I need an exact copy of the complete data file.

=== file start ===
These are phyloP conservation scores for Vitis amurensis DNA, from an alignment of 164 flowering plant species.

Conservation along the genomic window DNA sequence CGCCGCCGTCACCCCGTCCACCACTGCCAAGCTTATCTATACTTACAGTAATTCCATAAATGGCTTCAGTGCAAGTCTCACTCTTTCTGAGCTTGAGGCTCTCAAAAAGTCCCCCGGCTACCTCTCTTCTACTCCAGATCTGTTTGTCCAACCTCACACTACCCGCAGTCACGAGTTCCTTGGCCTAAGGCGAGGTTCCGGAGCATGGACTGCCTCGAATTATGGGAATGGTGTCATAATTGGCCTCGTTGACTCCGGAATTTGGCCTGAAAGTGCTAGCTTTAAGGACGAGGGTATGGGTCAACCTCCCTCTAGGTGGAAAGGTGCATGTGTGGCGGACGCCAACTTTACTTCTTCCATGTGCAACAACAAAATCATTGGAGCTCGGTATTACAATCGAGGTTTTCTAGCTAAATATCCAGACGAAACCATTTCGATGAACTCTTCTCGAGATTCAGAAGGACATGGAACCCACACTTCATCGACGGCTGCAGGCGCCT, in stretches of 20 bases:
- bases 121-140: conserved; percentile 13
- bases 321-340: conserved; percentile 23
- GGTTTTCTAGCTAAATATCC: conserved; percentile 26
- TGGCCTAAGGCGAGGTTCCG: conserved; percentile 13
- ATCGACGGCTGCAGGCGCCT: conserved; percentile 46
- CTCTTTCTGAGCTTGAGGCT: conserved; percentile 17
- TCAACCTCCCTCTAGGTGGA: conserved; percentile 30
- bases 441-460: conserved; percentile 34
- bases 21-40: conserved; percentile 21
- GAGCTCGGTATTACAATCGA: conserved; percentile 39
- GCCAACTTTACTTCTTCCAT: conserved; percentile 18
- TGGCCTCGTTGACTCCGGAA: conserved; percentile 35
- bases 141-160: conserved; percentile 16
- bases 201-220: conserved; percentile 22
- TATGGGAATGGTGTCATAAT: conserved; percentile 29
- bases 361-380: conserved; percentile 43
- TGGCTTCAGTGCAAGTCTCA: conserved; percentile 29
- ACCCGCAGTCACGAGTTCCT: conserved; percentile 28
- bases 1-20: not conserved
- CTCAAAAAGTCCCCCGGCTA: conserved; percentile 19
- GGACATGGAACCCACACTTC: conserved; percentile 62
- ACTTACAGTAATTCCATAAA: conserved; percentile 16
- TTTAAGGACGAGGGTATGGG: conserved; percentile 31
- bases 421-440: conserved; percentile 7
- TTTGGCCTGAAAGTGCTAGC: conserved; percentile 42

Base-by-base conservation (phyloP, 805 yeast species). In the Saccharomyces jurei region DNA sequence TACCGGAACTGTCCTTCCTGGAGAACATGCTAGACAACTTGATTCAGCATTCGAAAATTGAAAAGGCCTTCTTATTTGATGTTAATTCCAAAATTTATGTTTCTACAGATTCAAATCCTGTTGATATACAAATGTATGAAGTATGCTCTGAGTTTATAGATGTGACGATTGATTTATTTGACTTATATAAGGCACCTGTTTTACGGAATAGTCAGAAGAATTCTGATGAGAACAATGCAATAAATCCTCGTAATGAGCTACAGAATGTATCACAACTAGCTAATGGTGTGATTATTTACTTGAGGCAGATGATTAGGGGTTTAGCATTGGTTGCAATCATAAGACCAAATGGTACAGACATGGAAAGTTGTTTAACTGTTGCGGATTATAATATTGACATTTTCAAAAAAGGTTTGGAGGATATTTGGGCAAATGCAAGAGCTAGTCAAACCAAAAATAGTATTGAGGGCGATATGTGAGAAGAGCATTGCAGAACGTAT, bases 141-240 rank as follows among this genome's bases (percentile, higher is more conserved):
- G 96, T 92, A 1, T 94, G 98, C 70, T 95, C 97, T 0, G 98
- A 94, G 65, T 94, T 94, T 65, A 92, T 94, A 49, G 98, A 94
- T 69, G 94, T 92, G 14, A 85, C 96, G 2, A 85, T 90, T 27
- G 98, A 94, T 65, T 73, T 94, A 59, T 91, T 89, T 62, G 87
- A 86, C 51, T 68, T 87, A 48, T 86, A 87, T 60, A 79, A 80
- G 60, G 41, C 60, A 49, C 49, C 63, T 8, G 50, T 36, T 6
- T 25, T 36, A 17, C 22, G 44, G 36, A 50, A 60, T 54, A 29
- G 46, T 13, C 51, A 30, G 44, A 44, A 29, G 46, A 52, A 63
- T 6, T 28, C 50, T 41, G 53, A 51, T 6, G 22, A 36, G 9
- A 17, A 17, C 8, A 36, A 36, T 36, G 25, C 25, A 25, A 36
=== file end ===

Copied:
These are phyloP conservation scores for Vitis amurensis DNA, from an alignment of 164 flowering plant species.

Conservation along the genomic window DNA sequence CGCCGCCGTCACCCCGTCCACCACTGCCAAGCTTATCTATACTTACAGTAATTCCATAAATGGCTTCAGTGCAAGTCTCACTCTTTCTGAGCTTGAGGCTCTCAAAAAGTCCCCCGGCTACCTCTCTTCTACTCCAGATCTGTTTGTCCAACCTCACACTACCCGCAGTCACGAGTTCCTTGGCCTAAGGCGAGGTTCCGGAGCATGGACTGCCTCGAATTATGGGAATGGTGTCATAATTGGCCTCGTTGACTCCGGAATTTGGCCTGAAAGTGCTAGCTTTAAGGACGAGGGTATGGGTCAACCTCCCTCTAGGTGGAAAGGTGCATGTGTGGCGGACGCCAACTTTACTTCTTCCATGTGCAACAACAAAATCATTGGAGCTCGGTATTACAATCGAGGTTTTCTAGCTAAATATCCAGACGAAACCATTTCGATGAACTCTTCTCGAGATTCAGAAGGACATGGAACCCACACTTCATCGACGGCTGCAGGCGCCT, in stretches of 20 bases:
- bases 121-140: conserved; percentile 13
- bases 321-340: conserved; percentile 23
- GGTTTTCTAGCTAAATATCC: conserved; percentile 26
- TGGCCTAAGGCGAGGTTCCG: conserved; percentile 13
- ATCGACGGCTGCAGGCGCCT: conserved; percentile 46
- CTCTTTCTGAGCTTGAGGCT: conserved; percentile 17
- TCAACCTCCCTCTAGGTGGA: conserved; percentile 30
- bases 441-460: conserved; percentile 34
- bases 21-40: conserved; percentile 21
- GAGCTCGGTATTACAATCGA: conserved; percentile 39
- GCCAACTTTACTTCTTCCAT: conserved; percentile 18
- TGGCCTCGTTGACTCCGGAA: conserved; percentile 35
- bases 141-160: conserved; percentile 16
- bases 201-220: conserved; percentile 22
- TATGGGAATGGTGTCATAAT: conserved; percentile 29
- bases 361-380: conserved; percentile 43
- TGGCTTCAGTGCAAGTCTCA: conserved; percentile 29
- ACCCGCAGTCACGAGTTCCT: conserved; percentile 28
- bases 1-20: not conserved
- CTCAAAAAGTCCCCCGGCTA: conserved; percentile 19
- GGACATGGAACCCACACTTC: conserved; percentile 62
- ACTTACAGTAATTCCATAAA: conserved; percentile 16
- TTTAAGGACGAGGGTATGGG: conserved; percentile 31
- bases 421-440: conserved; percentile 7
- TTTGGCCTGAAAGTGCTAGC: conserved; percentile 42

Base-by-base conservation (phyloP, 805 yeast species). In the Saccharomyces jurei region DNA sequence TACCGGAACTGTCCTTCCTGGAGAACATGCTAGACAACTTGATTCAGCATTCGAAAATTGAAAAGGCCTTCTTATTTGATGTTAATTCCAAAATTTATGTTTCTACAGATTCAAATCCTGTTGATATACAAATGTATGAAGTATGCTCTGAGTTTATAGATGTGACGATTGATTTATTTGACTTATATAAGGCACCTGTTTTACGGAATAGTCAGAAGAATTCTGATGAGAACAATGCAATAAATCCTCGTAATGAGCTACAGAATGTATCACAACTAGCTAATGGTGTGATTATTTACTTGAGGCAGATGATTAGGGGTTTAGCATTGGTTGCAATCATAAGACCAAATGGTACAGACATGGAAAGTTGTTTAACTGTTGCGGATTATAATATTGACATTTTCAAAAAAGGTTTGGAGGATATTTGGGCAAATGCAAGAGCTAGTCAAACCAAAAATAGTATTGAGGGCGATATGTGAGAAGAGCATTGCAGAACGTAT, bases 141-240 rank as follows among this genome's bases (percentile, higher is more conserved):
- G 96, T 92, A 1, T 94, G 98, C 70, T 95, C 97, T 0, G 98
- A 94, G 65, T 94, T 94, T 65, A 92, T 94, A 49, G 98, A 94
- T 69, G 94, T 92, G 14, A 85, C 96, G 2, A 85, T 90, T 27
- G 98, A 94, T 65, T 73, T 94, A 59, T 91, T 89, T 62, G 87
- A 86, C 51, T 68, T 87, A 48, T 86, A 87, T 60, A 79, A 80
- G 60, G 41, C 60, A 49, C 49, C 63, T 8, G 50, T 36, T 6
- T 25, T 36, A 17, C 22, G 44, G 36, A 50, A 60, T 54, A 29
- G 46, T 13, C 51, A 30, G 44, A 44, A 29, G 46, A 52, A 63
- T 6, T 28, C 50, T 41, G 53, A 51, T 6, G 22, A 36, G 9
- A 17, A 17, C 8, A 36, A 36, T 36, G 25, C 25, A 25, A 36